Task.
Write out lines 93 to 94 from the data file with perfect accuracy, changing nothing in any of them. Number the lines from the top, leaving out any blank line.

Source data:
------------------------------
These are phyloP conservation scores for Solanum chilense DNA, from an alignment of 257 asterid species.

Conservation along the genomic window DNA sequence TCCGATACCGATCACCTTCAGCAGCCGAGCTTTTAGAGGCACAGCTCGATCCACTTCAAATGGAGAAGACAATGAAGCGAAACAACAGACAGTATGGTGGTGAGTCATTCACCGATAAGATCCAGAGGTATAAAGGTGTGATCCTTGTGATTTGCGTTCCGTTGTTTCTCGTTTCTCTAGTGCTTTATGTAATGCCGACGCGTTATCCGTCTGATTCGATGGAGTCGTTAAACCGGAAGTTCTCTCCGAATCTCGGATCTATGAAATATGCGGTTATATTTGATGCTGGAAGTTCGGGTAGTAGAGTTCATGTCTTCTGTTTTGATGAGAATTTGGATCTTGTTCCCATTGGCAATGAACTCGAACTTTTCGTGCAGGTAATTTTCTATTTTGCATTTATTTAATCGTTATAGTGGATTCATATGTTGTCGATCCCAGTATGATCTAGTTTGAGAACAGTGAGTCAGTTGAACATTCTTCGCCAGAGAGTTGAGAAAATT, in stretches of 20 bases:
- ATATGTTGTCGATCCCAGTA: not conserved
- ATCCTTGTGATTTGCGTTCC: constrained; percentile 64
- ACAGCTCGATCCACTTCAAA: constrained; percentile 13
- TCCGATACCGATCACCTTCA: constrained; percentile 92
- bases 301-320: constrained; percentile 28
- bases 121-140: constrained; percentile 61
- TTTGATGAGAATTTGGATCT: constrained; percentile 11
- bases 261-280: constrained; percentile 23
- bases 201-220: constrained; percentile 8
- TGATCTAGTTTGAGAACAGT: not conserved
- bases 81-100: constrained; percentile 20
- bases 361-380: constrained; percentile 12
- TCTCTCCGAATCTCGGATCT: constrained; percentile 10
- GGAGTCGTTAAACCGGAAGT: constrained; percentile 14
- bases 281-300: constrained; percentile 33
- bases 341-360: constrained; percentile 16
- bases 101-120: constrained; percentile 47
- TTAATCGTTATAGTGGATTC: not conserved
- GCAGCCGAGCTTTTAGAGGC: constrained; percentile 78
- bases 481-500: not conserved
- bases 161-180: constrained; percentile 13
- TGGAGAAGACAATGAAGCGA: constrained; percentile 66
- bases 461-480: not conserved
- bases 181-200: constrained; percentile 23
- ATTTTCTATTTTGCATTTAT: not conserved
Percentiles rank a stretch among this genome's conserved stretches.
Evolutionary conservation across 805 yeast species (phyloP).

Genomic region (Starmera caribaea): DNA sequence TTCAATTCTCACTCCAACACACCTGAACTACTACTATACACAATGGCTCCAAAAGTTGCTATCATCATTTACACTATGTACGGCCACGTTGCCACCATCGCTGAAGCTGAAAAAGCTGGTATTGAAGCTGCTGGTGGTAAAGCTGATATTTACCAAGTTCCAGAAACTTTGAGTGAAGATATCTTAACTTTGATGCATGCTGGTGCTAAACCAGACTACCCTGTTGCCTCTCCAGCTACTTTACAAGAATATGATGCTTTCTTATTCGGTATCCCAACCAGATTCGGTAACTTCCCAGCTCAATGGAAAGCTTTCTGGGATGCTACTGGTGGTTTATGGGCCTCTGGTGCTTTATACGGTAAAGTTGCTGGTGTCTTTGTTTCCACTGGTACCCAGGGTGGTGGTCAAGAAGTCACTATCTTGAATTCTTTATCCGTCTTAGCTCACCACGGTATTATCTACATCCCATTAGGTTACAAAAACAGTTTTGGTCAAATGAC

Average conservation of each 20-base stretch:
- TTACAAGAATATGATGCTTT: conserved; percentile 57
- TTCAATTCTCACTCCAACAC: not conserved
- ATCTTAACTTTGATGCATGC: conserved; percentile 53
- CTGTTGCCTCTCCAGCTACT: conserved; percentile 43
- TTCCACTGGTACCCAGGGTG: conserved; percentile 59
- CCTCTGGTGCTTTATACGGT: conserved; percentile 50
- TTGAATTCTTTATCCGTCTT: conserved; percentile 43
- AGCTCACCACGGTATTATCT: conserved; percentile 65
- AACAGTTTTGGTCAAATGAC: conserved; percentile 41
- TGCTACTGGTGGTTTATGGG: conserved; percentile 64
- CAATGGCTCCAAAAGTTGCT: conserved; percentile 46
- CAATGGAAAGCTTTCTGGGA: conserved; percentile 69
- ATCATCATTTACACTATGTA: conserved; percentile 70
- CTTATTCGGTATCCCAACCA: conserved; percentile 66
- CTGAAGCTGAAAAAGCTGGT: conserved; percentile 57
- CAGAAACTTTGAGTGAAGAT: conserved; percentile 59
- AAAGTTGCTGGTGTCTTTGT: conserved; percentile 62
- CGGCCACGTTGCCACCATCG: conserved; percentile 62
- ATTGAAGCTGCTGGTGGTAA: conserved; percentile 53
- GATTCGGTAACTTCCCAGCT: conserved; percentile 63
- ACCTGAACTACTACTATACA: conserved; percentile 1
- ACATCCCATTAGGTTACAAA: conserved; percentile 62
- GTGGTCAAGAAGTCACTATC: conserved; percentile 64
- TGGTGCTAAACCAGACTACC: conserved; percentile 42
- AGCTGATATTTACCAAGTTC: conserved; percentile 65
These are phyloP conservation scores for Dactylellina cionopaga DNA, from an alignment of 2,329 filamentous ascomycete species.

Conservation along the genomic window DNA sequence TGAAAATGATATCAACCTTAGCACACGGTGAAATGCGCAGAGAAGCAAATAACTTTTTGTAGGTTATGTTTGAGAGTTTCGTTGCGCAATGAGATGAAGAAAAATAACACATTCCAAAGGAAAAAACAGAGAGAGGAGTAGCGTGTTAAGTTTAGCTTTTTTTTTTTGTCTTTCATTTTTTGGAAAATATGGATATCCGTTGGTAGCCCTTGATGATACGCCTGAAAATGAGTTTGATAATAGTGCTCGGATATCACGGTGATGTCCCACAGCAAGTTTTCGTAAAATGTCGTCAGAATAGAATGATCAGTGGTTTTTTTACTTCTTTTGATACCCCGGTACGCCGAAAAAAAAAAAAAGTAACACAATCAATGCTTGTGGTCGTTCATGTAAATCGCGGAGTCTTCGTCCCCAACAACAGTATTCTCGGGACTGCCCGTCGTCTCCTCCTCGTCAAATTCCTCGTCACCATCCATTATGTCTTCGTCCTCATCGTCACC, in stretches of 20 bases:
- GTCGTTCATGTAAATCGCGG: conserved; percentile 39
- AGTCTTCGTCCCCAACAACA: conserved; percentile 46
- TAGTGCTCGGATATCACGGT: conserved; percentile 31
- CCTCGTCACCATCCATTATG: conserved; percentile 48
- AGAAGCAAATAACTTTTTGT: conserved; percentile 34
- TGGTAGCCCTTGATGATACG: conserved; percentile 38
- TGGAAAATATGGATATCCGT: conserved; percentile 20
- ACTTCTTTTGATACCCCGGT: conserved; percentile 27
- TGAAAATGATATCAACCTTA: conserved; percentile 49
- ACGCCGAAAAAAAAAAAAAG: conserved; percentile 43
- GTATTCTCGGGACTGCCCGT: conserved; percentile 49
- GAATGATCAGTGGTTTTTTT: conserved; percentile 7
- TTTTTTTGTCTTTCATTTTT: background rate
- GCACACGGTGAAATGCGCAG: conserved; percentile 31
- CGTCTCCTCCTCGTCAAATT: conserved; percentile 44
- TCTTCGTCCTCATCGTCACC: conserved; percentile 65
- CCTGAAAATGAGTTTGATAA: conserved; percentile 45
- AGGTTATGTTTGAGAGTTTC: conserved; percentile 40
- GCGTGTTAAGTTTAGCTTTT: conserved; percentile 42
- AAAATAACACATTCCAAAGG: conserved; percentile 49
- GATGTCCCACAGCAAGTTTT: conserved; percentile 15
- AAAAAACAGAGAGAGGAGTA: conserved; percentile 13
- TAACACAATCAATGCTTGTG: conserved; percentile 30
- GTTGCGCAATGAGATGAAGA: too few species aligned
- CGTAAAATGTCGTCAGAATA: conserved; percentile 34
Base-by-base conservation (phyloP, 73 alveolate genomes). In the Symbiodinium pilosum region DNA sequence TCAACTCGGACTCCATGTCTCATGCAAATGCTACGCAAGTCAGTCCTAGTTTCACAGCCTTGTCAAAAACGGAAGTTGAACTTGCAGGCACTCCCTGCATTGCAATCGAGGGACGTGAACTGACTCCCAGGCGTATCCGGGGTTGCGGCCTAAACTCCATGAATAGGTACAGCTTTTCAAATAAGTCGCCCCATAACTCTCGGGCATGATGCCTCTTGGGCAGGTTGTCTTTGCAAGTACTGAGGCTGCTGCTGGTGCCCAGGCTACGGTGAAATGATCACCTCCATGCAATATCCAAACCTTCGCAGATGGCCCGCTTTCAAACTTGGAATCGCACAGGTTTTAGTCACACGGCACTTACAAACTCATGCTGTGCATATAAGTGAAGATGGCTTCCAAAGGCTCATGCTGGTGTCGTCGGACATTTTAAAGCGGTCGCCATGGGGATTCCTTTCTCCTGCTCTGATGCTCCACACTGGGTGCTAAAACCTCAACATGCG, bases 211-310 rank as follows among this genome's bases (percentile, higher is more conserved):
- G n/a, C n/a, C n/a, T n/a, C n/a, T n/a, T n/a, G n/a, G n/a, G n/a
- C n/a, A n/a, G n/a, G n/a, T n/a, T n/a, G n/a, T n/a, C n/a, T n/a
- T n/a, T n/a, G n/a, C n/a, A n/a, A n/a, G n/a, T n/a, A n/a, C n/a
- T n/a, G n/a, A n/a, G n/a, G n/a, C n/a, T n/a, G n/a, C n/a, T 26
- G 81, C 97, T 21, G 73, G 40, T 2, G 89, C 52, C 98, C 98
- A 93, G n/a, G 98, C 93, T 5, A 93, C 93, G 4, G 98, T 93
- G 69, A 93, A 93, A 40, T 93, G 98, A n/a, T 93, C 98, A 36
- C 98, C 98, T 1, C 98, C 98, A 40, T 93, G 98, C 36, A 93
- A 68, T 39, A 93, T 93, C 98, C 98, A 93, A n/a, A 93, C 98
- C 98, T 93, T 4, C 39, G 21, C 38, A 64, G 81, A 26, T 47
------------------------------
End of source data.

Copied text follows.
- A 68, T 39, A 93, T 93, C 98, C 98, A 93, A n/a, A 93, C 98
- C 98, T 93, T 4, C 39, G 21, C 38, A 64, G 81, A 26, T 47